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Matale - Embrace a Rebellious Past

Complete with lush tea estates, the region of Matale, Sri Lanka is a picturesque delight for travellers. Situated a little over four hours from Colombo, the Hill Country district is an escape from the humidity of the commercial capital. Today, Matale is known for being a strong contributor to the domestic production of tea in Sri Lanka. 



Matale boasts of a rich heritage. According to chronicles, it was known as Mahathala or Mahatila. During the ancient Anuradhapura era King Walagamba had recorded the Buddhist Thripitakaya at the Aluwihara Temple in Matale. Afterwards, the prominence of the area grew with the rise of the Kandyan Kingdom. 

When King Sena Samaththa Wickramabahu established his reign, he formed the kingdom of Kandy by annexing Matale and its neighbouring regions. 

Subsequently, due to internal squabbles between competing kingdoms, the reigning control of Matale transferred between the kingdoms. However by the time the Portuguese invaded Sri Lanka, Matale belonged to the Kandyan Kingdom. During Colonial invasions it is said Matale suffered much destruction.

In 1848 during the British colonial government, Matale was a breeding ground for a landmark rebellion. Noted by scholars as the Matale rebellion, the upheaval was caused by the ordinary people as they were taxed mercilessly by the Queens Government. A rebel who lead the insurgence, Veera Puran Appu in fact took control of Matale for short period of time, before he was captured by the British force.


Attractions in Matale

The enigmatic region of Matale has many delightful features indulges the culture thirsty traveller.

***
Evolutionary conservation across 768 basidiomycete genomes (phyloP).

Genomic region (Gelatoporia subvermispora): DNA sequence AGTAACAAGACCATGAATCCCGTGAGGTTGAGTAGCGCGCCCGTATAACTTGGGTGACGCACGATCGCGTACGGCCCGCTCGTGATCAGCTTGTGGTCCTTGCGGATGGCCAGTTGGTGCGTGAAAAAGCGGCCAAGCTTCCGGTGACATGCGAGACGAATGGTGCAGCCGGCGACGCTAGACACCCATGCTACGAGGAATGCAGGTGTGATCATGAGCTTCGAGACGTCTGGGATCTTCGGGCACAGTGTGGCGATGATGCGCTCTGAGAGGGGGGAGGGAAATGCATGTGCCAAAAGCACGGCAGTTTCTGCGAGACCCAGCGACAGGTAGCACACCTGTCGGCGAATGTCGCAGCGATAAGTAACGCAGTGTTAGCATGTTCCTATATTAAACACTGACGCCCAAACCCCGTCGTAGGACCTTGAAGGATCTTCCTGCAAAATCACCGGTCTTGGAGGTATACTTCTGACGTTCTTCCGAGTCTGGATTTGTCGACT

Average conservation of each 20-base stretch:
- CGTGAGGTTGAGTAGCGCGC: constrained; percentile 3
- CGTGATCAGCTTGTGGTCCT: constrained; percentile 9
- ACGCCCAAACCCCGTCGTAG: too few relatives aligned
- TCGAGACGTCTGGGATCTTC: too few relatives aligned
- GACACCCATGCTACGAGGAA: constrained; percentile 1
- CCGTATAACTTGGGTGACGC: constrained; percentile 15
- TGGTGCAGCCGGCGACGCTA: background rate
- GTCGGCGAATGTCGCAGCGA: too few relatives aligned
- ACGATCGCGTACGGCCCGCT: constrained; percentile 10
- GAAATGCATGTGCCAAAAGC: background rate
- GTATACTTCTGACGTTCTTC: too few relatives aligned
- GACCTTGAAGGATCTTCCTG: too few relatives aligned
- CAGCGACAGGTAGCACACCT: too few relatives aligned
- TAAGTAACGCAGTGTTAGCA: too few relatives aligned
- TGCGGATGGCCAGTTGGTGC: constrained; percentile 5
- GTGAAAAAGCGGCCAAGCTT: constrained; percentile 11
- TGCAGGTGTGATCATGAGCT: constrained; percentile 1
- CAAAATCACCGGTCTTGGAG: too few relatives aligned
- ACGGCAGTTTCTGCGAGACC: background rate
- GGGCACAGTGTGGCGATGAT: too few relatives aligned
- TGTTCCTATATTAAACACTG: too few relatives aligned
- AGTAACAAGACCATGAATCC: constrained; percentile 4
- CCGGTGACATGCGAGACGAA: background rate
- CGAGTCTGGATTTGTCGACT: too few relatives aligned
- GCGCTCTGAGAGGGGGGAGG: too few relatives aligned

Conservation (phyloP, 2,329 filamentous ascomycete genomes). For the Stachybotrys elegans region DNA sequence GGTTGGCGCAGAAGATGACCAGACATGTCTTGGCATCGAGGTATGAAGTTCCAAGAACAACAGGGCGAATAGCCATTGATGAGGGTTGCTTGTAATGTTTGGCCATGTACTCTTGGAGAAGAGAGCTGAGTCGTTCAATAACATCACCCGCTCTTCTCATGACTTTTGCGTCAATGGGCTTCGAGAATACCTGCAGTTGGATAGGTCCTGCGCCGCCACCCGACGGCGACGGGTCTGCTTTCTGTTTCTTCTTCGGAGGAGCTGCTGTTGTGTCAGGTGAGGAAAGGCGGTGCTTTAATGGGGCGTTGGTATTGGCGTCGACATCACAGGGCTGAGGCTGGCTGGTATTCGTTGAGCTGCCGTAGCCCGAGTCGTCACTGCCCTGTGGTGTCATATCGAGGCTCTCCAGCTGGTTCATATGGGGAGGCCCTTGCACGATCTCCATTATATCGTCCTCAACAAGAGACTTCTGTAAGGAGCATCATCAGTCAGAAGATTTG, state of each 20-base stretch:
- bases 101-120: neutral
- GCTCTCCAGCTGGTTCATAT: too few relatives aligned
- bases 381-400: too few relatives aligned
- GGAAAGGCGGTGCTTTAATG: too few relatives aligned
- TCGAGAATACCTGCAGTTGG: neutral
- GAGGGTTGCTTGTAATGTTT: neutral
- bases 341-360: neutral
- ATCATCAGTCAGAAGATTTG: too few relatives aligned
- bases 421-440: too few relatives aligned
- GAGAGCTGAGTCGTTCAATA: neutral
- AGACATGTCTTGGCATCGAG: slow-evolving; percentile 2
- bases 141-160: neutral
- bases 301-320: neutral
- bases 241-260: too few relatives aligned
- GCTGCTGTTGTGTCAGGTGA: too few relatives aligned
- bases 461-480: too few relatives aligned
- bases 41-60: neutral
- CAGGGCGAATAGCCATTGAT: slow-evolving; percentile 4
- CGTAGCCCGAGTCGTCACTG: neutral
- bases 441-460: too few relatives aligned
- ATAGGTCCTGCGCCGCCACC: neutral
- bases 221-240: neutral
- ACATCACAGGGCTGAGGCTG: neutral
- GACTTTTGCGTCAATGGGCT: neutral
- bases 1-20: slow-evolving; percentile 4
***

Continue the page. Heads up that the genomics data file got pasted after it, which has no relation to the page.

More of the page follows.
Fort MacDowall

A fort constructed by the British Colonists, Fort MacDowell is one of the few and early inland forts built by them. During the 1848 rebellion, the fort came under attack by the rebellions. The British force successfully thwarted the attack. However, there is only a skeletal remnant of the fort today.  

Matale Spice Gardens

Get up close and personal with spices! Sri Lanka is the land of spices and has a solid history of supplying the rest of the world with some of the finest condiments. To really savour the flavour of your visit, indulge in a traditional spice infused rice and curry lunch. 

Nalanda Gedige 

Constructed during the 8th and 10th century, the Nalanda Gedige is a popular site for travellers. Resembling a Hindu temple, the Nalanda Gedige bears Dravidian influence. There is however no apparent dedication to any Hindu deity, and the temple is used by Buddhists.

Aluvihara Rock Temple

Tracing its lineage to ancient Anuradhapura, the Aluvihara Rock Temple is to have been built during King Dutugemunu’s reigns. However, it was King Walagamba’s reign that the Tripitakaya was recorded. One of the many significant features here is the ancient inscriptions on the wall.

Sri Muthumariamman Temple

Dedicated to the Goddess Muthumari Amman, the kovil is a significant structure in Matale. A sacrosanct site for the Hindu devotees, it is an important site for those on the Ramayana tour. Devotee believe in the mystical healing powers of the Goddess and her protection against febrile diseases. 


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